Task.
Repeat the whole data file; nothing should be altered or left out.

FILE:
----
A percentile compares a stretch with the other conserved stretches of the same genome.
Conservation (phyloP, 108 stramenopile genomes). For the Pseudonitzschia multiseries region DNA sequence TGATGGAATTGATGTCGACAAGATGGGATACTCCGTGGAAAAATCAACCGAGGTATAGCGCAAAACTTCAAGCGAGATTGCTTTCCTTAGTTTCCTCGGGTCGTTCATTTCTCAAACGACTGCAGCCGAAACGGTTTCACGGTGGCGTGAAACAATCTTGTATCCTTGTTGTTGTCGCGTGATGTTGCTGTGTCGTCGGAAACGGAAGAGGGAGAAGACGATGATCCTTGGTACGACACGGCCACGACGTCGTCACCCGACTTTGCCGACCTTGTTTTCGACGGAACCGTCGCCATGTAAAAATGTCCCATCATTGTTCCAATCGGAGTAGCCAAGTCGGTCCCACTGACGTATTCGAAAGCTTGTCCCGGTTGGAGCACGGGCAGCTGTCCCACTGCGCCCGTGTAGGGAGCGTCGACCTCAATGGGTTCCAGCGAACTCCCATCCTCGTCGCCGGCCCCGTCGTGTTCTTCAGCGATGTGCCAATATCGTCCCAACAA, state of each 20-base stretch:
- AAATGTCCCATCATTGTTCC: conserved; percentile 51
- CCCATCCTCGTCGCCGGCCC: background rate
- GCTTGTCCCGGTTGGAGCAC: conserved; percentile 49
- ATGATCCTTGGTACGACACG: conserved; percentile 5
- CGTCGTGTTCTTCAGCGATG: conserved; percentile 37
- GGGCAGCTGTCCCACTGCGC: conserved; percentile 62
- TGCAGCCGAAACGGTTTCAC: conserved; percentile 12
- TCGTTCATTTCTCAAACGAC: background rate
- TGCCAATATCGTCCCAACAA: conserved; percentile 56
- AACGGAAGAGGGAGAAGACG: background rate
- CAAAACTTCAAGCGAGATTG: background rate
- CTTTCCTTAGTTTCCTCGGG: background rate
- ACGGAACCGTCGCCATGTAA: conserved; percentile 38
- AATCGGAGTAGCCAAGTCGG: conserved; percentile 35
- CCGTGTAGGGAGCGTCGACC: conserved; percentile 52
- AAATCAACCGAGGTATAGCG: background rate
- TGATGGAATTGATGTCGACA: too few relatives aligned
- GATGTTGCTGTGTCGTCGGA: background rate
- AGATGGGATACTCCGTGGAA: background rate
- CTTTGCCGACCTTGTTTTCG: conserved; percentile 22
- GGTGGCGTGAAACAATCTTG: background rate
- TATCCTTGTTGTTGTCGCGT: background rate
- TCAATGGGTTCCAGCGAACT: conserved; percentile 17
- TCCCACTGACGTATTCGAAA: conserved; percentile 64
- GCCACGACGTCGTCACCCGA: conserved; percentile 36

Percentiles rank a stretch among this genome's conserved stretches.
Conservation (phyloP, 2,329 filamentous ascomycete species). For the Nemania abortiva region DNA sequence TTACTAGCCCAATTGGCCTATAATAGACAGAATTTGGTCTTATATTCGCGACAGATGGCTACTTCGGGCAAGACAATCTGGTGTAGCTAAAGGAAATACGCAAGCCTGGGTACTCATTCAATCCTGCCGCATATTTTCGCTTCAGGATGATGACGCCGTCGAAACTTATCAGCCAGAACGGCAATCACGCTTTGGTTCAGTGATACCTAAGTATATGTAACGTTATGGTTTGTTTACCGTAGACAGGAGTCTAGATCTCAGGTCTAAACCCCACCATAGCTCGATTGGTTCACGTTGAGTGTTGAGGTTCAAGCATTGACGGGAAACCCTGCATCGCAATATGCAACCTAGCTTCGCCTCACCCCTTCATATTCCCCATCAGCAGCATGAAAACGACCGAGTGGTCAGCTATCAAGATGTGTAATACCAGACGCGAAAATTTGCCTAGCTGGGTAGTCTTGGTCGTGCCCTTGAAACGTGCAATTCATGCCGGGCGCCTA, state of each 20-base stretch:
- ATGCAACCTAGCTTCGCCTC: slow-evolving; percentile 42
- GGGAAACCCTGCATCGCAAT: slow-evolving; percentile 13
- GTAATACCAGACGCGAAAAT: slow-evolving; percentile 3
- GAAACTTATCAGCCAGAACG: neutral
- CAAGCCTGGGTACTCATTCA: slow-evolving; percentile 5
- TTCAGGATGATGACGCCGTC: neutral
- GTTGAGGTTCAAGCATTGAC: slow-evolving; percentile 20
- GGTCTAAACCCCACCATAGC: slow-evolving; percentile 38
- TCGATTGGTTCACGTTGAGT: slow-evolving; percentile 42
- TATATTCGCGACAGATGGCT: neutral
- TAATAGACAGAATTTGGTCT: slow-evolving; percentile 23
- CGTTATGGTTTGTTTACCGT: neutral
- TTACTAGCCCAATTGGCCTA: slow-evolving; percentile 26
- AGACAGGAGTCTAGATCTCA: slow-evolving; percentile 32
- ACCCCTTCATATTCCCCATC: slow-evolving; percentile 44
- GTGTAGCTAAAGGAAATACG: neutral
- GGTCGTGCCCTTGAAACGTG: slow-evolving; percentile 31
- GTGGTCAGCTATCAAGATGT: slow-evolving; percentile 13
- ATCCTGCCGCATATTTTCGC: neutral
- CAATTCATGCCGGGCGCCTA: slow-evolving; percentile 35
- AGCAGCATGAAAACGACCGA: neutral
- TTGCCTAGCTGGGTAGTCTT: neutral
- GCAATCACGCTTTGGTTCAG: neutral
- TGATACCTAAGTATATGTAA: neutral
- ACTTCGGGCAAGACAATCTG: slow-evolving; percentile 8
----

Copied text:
A percentile compares a stretch with the other conserved stretches of the same genome.
Conservation (phyloP, 108 stramenopile genomes). For the Pseudonitzschia multiseries region DNA sequence TGATGGAATTGATGTCGACAAGATGGGATACTCCGTGGAAAAATCAACCGAGGTATAGCGCAAAACTTCAAGCGAGATTGCTTTCCTTAGTTTCCTCGGGTCGTTCATTTCTCAAACGACTGCAGCCGAAACGGTTTCACGGTGGCGTGAAACAATCTTGTATCCTTGTTGTTGTCGCGTGATGTTGCTGTGTCGTCGGAAACGGAAGAGGGAGAAGACGATGATCCTTGGTACGACACGGCCACGACGTCGTCACCCGACTTTGCCGACCTTGTTTTCGACGGAACCGTCGCCATGTAAAAATGTCCCATCATTGTTCCAATCGGAGTAGCCAAGTCGGTCCCACTGACGTATTCGAAAGCTTGTCCCGGTTGGAGCACGGGCAGCTGTCCCACTGCGCCCGTGTAGGGAGCGTCGACCTCAATGGGTTCCAGCGAACTCCCATCCTCGTCGCCGGCCCCGTCGTGTTCTTCAGCGATGTGCCAATATCGTCCCAACAA, state of each 20-base stretch:
- AAATGTCCCATCATTGTTCC: conserved; percentile 51
- CCCATCCTCGTCGCCGGCCC: background rate
- GCTTGTCCCGGTTGGAGCAC: conserved; percentile 49
- ATGATCCTTGGTACGACACG: conserved; percentile 5
- CGTCGTGTTCTTCAGCGATG: conserved; percentile 37
- GGGCAGCTGTCCCACTGCGC: conserved; percentile 62
- TGCAGCCGAAACGGTTTCAC: conserved; percentile 12
- TCGTTCATTTCTCAAACGAC: background rate
- TGCCAATATCGTCCCAACAA: conserved; percentile 56
- AACGGAAGAGGGAGAAGACG: background rate
- CAAAACTTCAAGCGAGATTG: background rate
- CTTTCCTTAGTTTCCTCGGG: background rate
- ACGGAACCGTCGCCATGTAA: conserved; percentile 38
- AATCGGAGTAGCCAAGTCGG: conserved; percentile 35
- CCGTGTAGGGAGCGTCGACC: conserved; percentile 52
- AAATCAACCGAGGTATAGCG: background rate
- TGATGGAATTGATGTCGACA: too few relatives aligned
- GATGTTGCTGTGTCGTCGGA: background rate
- AGATGGGATACTCCGTGGAA: background rate
- CTTTGCCGACCTTGTTTTCG: conserved; percentile 22
- GGTGGCGTGAAACAATCTTG: background rate
- TATCCTTGTTGTTGTCGCGT: background rate
- TCAATGGGTTCCAGCGAACT: conserved; percentile 17
- TCCCACTGACGTATTCGAAA: conserved; percentile 64
- GCCACGACGTCGTCACCCGA: conserved; percentile 36

Percentiles rank a stretch among this genome's conserved stretches.
Conservation (phyloP, 2,329 filamentous ascomycete species). For the Nemania abortiva region DNA sequence TTACTAGCCCAATTGGCCTATAATAGACAGAATTTGGTCTTATATTCGCGACAGATGGCTACTTCGGGCAAGACAATCTGGTGTAGCTAAAGGAAATACGCAAGCCTGGGTACTCATTCAATCCTGCCGCATATTTTCGCTTCAGGATGATGACGCCGTCGAAACTTATCAGCCAGAACGGCAATCACGCTTTGGTTCAGTGATACCTAAGTATATGTAACGTTATGGTTTGTTTACCGTAGACAGGAGTCTAGATCTCAGGTCTAAACCCCACCATAGCTCGATTGGTTCACGTTGAGTGTTGAGGTTCAAGCATTGACGGGAAACCCTGCATCGCAATATGCAACCTAGCTTCGCCTCACCCCTTCATATTCCCCATCAGCAGCATGAAAACGACCGAGTGGTCAGCTATCAAGATGTGTAATACCAGACGCGAAAATTTGCCTAGCTGGGTAGTCTTGGTCGTGCCCTTGAAACGTGCAATTCATGCCGGGCGCCTA, state of each 20-base stretch:
- ATGCAACCTAGCTTCGCCTC: slow-evolving; percentile 42
- GGGAAACCCTGCATCGCAAT: slow-evolving; percentile 13
- GTAATACCAGACGCGAAAAT: slow-evolving; percentile 3
- GAAACTTATCAGCCAGAACG: neutral
- CAAGCCTGGGTACTCATTCA: slow-evolving; percentile 5
- TTCAGGATGATGACGCCGTC: neutral
- GTTGAGGTTCAAGCATTGAC: slow-evolving; percentile 20
- GGTCTAAACCCCACCATAGC: slow-evolving; percentile 38
- TCGATTGGTTCACGTTGAGT: slow-evolving; percentile 42
- TATATTCGCGACAGATGGCT: neutral
- TAATAGACAGAATTTGGTCT: slow-evolving; percentile 23
- CGTTATGGTTTGTTTACCGT: neutral
- TTACTAGCCCAATTGGCCTA: slow-evolving; percentile 26
- AGACAGGAGTCTAGATCTCA: slow-evolving; percentile 32
- ACCCCTTCATATTCCCCATC: slow-evolving; percentile 44
- GTGTAGCTAAAGGAAATACG: neutral
- GGTCGTGCCCTTGAAACGTG: slow-evolving; percentile 31
- GTGGTCAGCTATCAAGATGT: slow-evolving; percentile 13
- ATCCTGCCGCATATTTTCGC: neutral
- CAATTCATGCCGGGCGCCTA: slow-evolving; percentile 35
- AGCAGCATGAAAACGACCGA: neutral
- TTGCCTAGCTGGGTAGTCTT: neutral
- GCAATCACGCTTTGGTTCAG: neutral
- TGATACCTAAGTATATGTAA: neutral
- ACTTCGGGCAAGACAATCTG: slow-evolving; percentile 8